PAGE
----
The editor of the magazine said, I want you to go to this summer camp and write about it. And I was thinking: Okay. There’s going to be fun stuff happening; I get there and it’s in the middle of a session on how conservation groups work in Texas….and conservation and hunters ethics. And I was like, Whoa!

The 5-day, cell-phone free, camps for youth build confidence and camaraderie with projects, public speaking and debates on conservation issues.

There are some really amazing instructors who come to this camp. There are instructors there who are wildlife biologists from Texas Parks and Wildlife, other private hunting ranches, water control authorities…just the gambit of [conservation] organizations in Texas. The kids get to meet people not easily accessible. Every instructor that I talked to said that they want these kids to pick up the phone and keep in touch with them. They want to help them grow now and into the future.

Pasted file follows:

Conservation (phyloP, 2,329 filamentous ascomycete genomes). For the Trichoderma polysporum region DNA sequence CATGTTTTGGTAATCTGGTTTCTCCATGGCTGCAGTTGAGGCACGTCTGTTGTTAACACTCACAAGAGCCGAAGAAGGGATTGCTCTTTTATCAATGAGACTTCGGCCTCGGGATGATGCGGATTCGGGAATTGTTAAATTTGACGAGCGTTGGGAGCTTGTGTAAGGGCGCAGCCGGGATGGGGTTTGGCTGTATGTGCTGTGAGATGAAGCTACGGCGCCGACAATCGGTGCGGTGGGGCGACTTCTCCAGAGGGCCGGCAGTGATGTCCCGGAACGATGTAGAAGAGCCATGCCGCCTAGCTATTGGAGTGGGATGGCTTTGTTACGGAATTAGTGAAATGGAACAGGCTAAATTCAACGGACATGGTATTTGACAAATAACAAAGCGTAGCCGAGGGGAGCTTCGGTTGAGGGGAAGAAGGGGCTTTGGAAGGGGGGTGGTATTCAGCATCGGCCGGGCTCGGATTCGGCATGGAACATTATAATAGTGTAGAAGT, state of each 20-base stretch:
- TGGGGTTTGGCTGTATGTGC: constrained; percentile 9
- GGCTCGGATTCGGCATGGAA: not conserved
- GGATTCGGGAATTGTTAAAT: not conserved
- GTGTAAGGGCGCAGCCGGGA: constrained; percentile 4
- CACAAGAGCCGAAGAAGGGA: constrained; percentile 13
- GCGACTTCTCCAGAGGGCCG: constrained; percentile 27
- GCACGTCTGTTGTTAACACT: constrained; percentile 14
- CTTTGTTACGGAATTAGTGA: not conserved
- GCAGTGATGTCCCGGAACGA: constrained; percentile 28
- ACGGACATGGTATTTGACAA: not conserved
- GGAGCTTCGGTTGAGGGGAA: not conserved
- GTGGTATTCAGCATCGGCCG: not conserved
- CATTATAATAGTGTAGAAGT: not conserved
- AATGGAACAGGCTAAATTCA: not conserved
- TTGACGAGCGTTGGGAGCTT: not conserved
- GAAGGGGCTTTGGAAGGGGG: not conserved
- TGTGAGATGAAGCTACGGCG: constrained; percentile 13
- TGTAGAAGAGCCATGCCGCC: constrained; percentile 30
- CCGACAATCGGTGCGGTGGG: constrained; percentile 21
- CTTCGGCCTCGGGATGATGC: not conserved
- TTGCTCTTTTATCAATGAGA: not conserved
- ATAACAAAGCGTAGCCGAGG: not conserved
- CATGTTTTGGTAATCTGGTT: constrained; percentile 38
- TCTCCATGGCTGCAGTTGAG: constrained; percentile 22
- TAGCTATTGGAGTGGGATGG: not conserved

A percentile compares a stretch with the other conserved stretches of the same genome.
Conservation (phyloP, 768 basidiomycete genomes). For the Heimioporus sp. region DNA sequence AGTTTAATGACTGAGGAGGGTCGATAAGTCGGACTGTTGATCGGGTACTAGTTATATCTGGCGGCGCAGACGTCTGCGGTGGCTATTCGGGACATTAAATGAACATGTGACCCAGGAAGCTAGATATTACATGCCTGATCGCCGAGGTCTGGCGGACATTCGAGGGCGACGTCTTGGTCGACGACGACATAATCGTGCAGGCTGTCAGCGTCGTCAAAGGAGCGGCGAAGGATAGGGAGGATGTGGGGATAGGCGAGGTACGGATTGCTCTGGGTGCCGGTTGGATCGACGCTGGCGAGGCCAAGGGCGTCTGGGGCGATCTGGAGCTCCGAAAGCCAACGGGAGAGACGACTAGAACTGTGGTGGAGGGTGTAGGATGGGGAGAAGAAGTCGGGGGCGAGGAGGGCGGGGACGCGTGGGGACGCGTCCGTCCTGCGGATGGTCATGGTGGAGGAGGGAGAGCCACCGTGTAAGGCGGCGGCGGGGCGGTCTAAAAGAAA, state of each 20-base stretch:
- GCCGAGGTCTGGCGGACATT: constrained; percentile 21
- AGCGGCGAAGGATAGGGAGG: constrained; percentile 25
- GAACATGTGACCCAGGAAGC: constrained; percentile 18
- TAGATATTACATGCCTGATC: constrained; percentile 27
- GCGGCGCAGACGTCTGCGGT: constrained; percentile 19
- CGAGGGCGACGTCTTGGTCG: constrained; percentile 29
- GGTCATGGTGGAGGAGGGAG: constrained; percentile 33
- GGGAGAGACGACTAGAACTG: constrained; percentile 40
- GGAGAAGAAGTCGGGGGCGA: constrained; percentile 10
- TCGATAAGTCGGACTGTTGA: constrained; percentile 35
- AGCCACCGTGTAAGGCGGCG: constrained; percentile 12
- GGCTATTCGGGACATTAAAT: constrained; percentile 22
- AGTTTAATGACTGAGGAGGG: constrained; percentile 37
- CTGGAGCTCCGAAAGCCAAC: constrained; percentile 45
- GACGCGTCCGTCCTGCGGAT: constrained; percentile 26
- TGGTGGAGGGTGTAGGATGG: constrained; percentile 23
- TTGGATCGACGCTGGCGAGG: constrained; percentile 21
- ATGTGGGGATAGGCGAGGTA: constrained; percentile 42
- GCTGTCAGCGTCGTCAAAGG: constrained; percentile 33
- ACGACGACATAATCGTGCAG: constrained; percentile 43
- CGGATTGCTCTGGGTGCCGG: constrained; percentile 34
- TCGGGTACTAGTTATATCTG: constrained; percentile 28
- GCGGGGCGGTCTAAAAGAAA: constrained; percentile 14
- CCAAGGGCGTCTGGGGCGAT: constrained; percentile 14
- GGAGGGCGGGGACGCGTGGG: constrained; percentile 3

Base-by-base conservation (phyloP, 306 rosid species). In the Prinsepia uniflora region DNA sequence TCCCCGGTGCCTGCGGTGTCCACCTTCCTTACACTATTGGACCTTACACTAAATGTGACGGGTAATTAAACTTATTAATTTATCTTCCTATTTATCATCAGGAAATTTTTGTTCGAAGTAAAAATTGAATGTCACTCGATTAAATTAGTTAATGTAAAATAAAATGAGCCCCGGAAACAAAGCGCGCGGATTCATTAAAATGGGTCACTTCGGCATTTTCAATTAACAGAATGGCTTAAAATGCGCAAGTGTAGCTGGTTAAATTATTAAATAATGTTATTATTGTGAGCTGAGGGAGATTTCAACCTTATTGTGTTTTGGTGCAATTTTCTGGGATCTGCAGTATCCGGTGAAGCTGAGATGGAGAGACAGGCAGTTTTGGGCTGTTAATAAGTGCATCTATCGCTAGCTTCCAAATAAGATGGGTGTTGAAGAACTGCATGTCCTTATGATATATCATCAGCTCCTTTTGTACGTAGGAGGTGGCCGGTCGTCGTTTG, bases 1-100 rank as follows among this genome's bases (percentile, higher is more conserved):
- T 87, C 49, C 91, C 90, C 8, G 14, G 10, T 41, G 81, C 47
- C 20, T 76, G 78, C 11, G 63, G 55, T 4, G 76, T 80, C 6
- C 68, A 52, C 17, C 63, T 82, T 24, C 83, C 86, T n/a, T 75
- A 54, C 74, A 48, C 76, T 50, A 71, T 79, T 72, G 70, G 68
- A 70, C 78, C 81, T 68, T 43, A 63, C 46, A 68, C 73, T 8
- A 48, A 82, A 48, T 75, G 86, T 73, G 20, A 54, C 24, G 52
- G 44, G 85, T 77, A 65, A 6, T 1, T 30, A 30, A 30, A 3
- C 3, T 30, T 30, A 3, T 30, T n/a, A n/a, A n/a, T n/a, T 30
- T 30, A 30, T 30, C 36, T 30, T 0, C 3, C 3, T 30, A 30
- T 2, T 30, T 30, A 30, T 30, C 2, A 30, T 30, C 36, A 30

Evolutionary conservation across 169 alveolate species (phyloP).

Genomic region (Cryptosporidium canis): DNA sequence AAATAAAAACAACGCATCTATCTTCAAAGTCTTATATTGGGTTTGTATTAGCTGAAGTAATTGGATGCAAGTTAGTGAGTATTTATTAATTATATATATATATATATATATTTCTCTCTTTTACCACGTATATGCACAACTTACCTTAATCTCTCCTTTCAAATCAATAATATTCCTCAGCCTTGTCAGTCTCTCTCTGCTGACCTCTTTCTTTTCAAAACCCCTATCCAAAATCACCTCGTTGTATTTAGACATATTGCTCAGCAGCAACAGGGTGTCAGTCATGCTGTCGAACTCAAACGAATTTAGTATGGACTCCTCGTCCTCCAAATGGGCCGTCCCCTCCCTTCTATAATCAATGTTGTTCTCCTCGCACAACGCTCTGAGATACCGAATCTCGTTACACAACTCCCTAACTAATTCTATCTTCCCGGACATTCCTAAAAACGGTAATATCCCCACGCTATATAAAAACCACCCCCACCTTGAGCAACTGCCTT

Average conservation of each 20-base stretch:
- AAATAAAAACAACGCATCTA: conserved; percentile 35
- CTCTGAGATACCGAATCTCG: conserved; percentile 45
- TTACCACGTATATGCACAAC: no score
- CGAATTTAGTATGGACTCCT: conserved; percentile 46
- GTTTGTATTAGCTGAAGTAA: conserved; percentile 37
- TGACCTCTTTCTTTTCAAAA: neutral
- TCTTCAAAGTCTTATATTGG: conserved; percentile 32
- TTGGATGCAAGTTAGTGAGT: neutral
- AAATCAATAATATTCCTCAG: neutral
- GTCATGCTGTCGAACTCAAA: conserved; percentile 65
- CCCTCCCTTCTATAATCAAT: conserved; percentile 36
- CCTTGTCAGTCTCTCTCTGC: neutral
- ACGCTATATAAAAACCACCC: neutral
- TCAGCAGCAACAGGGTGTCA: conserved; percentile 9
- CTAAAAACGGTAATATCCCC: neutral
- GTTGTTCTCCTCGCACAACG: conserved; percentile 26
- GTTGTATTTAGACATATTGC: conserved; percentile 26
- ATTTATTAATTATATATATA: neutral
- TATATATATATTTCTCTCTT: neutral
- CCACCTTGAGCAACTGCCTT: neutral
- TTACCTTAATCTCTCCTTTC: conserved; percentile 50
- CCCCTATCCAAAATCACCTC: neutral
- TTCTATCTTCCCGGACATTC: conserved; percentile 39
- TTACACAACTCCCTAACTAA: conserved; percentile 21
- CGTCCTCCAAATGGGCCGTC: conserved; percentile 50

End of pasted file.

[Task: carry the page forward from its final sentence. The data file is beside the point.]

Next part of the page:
Aubry Buzek’s story on the Texas Brigades appears in the October issue of Texas Parks and Wildlife magazine.

The Wildlife Restoration program supports our series.

For Texas Parks and Wildlife…I’m Cecilia Nasti.

TPW Magazine — Texas Brigades

Tuesday, September 12th, 2017
Learning conservation with Texas Brigades.

Learning conservation with Texas Brigades.

This is Passport to Texas

Texas Brigades is a wildlife and natural resource focused leadership development program for youth, 13 to 17.

Texas Brigades has been around for 25 years. It started out as Bobwhite Brigade back in 1993, and then it just kind of morphed.

It’s morphed into is eight summer camps, each with a different conservation focus. Aubry Buzek [Byu-zik] wrote about the Brigades for the October issue of Texas Parks and Wildlife magazine.

What was really interesting is that these camps are not necessarily about learning about one particular species. At Bobwhite Brigade, they were learning a lot about quail—and they had biologists there teaching them about quail. But that wasn’t the overall goal of the program. It was about being comfortable with public speaking, comfortable talking with their peers. Debating.